In the case of the ice cream social study, the people were given either 17-ounce or 32-ounce bowls. Those with the smaller 17-ounce bowls never came close to filling them up to begin with. If we had given people really small bowls, the refill issue would have been particularly relevant, but we pretested this to make sure the 17-ounce bowl wouldn’t give such an artificial constraint.

We have done a lot of studies where people are allowed the opportunity to refill their smaller bowls and plates. Across all of these studies, there’s a little bit of compensation, but the difference drops very little--usually from a difference of around 30% down to around 25%.

4. Along these same lines, you speak very highly of the 100-calorie snacks in your book as a way to help people limit their caloric intake to predetermined levels. But, again, let's talk reality here. I used to weigh 410 pounds and there's no way I would have limited my portion size to just one bag of 100-calorie Cheese-Its, Oreos, or any other of these so-called convenience foods. While this is certainly a brilliant consumer marketing strategy for these companies bolstered by the very research you have done, the reality is people will eat a lot more than one bag of these products. Are we sending the weight loss consumer the wrong message by encouraging these supposedly healthy junk food products?

That’s very true with some people in some occasions. We’ve found, on average, people end up eating about 70% as much as they do when they “free feed.” That is, some people eat 2 packages, but this is still a bit less than they otherwise might. The danger is with people who want, let’s say, a little more than 2 bags, but less than 3. Once they open that third bag, it’s gone.

5. The main theme of your research is centered around the proper portion proportion--are the portion sizes we are accustomed to the appropriate amount of food we should be eating for long-term weight maintenance? Doesn't this actually vary widely from person to person and depend heavily on the kind of food that is consumed (i.e. fat, protein, carbohydrates)?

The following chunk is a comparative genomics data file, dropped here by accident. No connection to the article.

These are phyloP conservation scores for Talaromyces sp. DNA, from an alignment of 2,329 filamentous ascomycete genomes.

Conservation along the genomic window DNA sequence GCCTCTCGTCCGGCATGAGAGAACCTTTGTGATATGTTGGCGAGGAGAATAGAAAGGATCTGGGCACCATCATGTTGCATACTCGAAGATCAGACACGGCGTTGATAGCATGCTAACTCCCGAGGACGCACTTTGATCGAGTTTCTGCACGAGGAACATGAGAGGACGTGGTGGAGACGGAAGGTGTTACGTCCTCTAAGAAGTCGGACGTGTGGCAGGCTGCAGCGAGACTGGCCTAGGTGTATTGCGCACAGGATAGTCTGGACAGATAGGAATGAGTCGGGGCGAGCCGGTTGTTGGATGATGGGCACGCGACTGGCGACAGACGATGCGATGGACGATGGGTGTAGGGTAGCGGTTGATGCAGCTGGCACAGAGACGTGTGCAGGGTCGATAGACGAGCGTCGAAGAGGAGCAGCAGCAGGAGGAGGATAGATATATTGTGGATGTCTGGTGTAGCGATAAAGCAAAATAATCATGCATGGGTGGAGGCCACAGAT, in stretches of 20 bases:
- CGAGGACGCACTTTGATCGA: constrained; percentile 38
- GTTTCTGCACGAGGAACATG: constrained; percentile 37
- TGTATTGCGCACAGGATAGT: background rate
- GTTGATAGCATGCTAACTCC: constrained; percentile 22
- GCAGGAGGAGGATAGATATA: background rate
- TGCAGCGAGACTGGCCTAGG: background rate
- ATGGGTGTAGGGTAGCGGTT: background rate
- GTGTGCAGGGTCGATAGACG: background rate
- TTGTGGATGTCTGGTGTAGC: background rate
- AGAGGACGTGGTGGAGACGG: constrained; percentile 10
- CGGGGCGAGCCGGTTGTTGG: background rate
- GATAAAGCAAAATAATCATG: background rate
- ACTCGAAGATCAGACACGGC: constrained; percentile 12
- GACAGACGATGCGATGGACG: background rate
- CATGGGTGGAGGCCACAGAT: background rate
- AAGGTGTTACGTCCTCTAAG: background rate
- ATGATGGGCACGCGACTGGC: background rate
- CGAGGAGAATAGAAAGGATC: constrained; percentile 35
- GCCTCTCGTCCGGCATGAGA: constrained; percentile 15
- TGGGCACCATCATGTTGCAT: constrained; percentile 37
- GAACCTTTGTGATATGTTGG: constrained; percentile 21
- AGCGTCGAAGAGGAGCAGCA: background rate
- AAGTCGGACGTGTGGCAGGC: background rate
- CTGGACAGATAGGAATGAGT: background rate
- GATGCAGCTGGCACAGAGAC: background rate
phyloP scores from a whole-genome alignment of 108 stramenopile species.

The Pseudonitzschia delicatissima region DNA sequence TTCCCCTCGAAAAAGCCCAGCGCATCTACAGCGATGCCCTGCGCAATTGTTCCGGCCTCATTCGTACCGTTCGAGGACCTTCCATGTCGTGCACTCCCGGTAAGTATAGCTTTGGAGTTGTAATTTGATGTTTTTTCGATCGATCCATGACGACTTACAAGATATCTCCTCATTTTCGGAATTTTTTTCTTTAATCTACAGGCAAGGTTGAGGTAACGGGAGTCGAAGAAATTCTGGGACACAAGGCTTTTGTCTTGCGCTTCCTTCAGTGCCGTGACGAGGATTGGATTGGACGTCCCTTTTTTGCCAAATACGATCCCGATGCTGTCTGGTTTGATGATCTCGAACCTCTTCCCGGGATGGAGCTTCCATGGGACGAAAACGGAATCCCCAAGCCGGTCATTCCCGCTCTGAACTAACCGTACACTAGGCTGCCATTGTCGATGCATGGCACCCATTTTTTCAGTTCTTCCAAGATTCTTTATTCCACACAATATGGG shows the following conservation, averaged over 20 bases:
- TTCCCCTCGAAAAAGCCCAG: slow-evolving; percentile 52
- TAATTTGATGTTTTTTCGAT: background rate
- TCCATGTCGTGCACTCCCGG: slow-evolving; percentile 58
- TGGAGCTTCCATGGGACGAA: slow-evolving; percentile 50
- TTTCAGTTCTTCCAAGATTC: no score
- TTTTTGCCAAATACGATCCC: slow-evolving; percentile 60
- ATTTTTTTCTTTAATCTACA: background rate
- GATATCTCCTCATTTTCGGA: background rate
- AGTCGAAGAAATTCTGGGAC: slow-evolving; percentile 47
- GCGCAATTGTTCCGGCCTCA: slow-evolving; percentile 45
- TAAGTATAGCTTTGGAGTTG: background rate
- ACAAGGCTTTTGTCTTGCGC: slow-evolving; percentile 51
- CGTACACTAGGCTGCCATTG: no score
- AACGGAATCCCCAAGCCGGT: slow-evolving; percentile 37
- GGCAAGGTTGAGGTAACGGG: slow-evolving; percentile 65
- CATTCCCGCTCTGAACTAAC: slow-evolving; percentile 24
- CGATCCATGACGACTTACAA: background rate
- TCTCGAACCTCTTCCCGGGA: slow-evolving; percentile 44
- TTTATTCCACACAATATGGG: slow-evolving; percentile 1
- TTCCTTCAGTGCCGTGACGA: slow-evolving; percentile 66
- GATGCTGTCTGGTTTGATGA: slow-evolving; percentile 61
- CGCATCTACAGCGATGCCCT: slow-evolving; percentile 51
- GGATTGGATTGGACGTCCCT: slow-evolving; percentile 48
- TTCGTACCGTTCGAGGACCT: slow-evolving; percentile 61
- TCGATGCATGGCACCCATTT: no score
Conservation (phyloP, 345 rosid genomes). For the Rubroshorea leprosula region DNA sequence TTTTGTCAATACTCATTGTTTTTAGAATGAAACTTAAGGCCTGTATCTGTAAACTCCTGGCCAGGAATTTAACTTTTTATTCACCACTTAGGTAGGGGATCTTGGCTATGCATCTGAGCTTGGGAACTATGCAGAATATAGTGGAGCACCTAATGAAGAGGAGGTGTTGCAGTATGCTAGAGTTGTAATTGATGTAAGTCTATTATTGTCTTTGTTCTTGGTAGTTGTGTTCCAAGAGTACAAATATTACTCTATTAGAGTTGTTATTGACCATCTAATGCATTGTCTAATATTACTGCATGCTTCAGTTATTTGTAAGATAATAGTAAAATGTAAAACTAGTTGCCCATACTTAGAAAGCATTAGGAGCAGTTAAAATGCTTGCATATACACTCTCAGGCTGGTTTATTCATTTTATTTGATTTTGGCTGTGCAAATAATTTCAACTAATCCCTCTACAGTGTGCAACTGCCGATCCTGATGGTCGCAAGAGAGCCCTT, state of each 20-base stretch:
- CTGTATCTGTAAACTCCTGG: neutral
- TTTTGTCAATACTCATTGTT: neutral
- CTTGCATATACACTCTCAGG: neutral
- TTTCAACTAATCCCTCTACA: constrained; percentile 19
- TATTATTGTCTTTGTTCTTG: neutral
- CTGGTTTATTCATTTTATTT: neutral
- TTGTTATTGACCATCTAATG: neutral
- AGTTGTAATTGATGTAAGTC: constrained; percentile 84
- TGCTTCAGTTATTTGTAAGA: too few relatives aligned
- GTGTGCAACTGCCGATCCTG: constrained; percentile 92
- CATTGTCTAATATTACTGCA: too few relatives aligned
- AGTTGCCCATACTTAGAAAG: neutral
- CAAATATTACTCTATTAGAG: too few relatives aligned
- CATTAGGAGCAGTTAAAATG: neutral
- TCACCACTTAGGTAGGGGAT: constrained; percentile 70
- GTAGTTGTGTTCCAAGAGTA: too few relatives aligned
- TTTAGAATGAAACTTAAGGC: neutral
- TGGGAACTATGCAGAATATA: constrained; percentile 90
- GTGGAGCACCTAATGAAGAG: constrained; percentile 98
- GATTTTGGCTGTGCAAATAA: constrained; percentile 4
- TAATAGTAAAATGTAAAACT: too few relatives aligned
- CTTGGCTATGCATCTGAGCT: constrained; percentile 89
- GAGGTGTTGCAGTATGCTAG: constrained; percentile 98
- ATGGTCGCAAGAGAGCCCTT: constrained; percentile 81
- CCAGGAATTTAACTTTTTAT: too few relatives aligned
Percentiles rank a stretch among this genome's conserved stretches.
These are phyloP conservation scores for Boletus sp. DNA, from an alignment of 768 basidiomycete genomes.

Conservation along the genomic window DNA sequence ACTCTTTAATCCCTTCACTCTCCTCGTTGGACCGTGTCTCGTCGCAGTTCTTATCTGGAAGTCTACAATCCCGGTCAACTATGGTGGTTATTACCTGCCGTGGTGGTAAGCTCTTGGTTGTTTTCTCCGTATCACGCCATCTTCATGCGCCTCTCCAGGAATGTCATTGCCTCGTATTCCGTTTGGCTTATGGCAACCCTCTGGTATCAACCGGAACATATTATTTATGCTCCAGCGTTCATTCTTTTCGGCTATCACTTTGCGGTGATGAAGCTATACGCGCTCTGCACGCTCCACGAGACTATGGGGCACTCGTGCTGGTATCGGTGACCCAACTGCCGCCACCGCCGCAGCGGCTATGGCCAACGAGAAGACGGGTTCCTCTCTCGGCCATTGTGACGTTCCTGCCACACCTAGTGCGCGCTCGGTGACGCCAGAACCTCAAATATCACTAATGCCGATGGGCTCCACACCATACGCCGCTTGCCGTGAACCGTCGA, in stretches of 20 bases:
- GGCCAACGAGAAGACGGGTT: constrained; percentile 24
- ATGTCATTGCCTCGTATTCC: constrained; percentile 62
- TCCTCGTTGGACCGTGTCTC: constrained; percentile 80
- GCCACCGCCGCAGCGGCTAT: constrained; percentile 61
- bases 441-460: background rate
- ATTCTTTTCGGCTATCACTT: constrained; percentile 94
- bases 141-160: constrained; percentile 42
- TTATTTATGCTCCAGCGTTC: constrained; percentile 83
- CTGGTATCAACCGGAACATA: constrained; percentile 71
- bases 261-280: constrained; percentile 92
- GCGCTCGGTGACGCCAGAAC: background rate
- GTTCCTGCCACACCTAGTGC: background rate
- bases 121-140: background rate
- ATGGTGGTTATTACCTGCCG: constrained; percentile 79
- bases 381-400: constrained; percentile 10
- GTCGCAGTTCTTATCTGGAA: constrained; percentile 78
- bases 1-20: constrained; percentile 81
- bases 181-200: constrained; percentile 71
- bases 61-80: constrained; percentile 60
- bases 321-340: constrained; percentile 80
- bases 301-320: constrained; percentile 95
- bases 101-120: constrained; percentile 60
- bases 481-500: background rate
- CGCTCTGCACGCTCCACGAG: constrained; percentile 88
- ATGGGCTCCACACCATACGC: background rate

The first 3 chapters of Mindless Eating is about portions, but Chapters 4 and 5 deal with the frequency of eating, 6 and 7 the enjoyment of food, and 8 and 9 how we can be smarter parents and consumers.

With regard to portions, this does vary widely from person to person and by the type of food. When I work with some people, they find it useful when I give them the rule of thumb “Think 20% more or less.” That is, think or eating 20% more of the healthy foods and 20% less of the less healthy foods. Another way to look at this is to think one scoop less or one scoop more.

6. If calories are just calories, then why should people be eating fruits and vegetables instead of the same equivalent calories for chocolate cake? Are they truly equal or is there something better about eating healthier foods like berries and leafy greens instead of sugary cakes?

I’ve always found the psychology of food more engaging than the biochemistry of food. In trying to recall the biochemistry, I think I won’t be shedding any new light on this other than the healthier foods depending on what they are such as having more nutrients, including extra fiber, and being less processed.

7. You said in an e-mail to me recently that "if a person wants to lose a lot of weight a serious diet, a low-carb approach like the one you recommend can be very useful for a disciplined person." However, you mention several criticisms of the low-carb nutritional approach in the back of your book when highlighting several popular low-carb programs. Why do you believe the low-carb lifestyle takes "a disciplined person" to lose weight and what are your main concerns about the diet that cause you to have some reservations about it for the majority of overweight and obese people? Isn't the "Mindless Eating" diet just another in a long line of low-calorie/portion control diets that have failed to produce any measurable results in people?

For a disciplined, serious person, a low-carb program appears to be the fastest way to lose a lot of weight. I’ve been able to publish some articles with Governor Mike Huckabee from Arkansas who lost 100 pounds plus in a year on the program.